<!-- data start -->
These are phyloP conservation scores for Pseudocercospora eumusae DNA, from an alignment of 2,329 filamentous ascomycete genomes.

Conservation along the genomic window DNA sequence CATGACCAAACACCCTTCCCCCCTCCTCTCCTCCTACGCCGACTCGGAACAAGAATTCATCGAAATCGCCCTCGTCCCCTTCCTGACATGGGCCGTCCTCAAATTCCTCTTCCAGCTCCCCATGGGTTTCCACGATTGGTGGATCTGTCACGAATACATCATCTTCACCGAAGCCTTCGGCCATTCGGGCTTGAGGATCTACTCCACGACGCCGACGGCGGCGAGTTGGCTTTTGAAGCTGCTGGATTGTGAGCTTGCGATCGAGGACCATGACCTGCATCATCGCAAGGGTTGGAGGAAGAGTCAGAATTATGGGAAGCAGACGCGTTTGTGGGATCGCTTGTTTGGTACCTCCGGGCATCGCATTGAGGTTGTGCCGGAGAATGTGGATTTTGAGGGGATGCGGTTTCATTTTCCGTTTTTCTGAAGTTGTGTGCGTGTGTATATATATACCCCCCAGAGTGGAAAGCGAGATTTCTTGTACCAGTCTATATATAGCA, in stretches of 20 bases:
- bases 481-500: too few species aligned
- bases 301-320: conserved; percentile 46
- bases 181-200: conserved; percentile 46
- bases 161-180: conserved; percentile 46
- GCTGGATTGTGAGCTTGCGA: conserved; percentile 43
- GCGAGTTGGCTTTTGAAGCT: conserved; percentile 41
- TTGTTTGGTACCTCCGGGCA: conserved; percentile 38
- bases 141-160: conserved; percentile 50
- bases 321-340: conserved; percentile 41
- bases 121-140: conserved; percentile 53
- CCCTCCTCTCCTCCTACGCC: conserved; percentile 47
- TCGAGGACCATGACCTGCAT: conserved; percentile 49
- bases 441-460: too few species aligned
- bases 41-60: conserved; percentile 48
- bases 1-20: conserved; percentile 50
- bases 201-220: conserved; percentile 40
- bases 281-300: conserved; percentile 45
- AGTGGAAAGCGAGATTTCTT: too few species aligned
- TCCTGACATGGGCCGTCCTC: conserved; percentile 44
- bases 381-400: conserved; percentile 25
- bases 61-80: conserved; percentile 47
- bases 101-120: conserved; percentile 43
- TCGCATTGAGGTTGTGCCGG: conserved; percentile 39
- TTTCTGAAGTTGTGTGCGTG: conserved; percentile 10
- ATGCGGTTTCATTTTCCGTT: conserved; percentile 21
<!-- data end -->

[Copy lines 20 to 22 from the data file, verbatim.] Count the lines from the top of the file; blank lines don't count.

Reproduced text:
- AGTGGAAAGCGAGATTTCTT: too few species aligned
- TCCTGACATGGGCCGTCCTC: conserved; percentile 44
- bases 381-400: conserved; percentile 25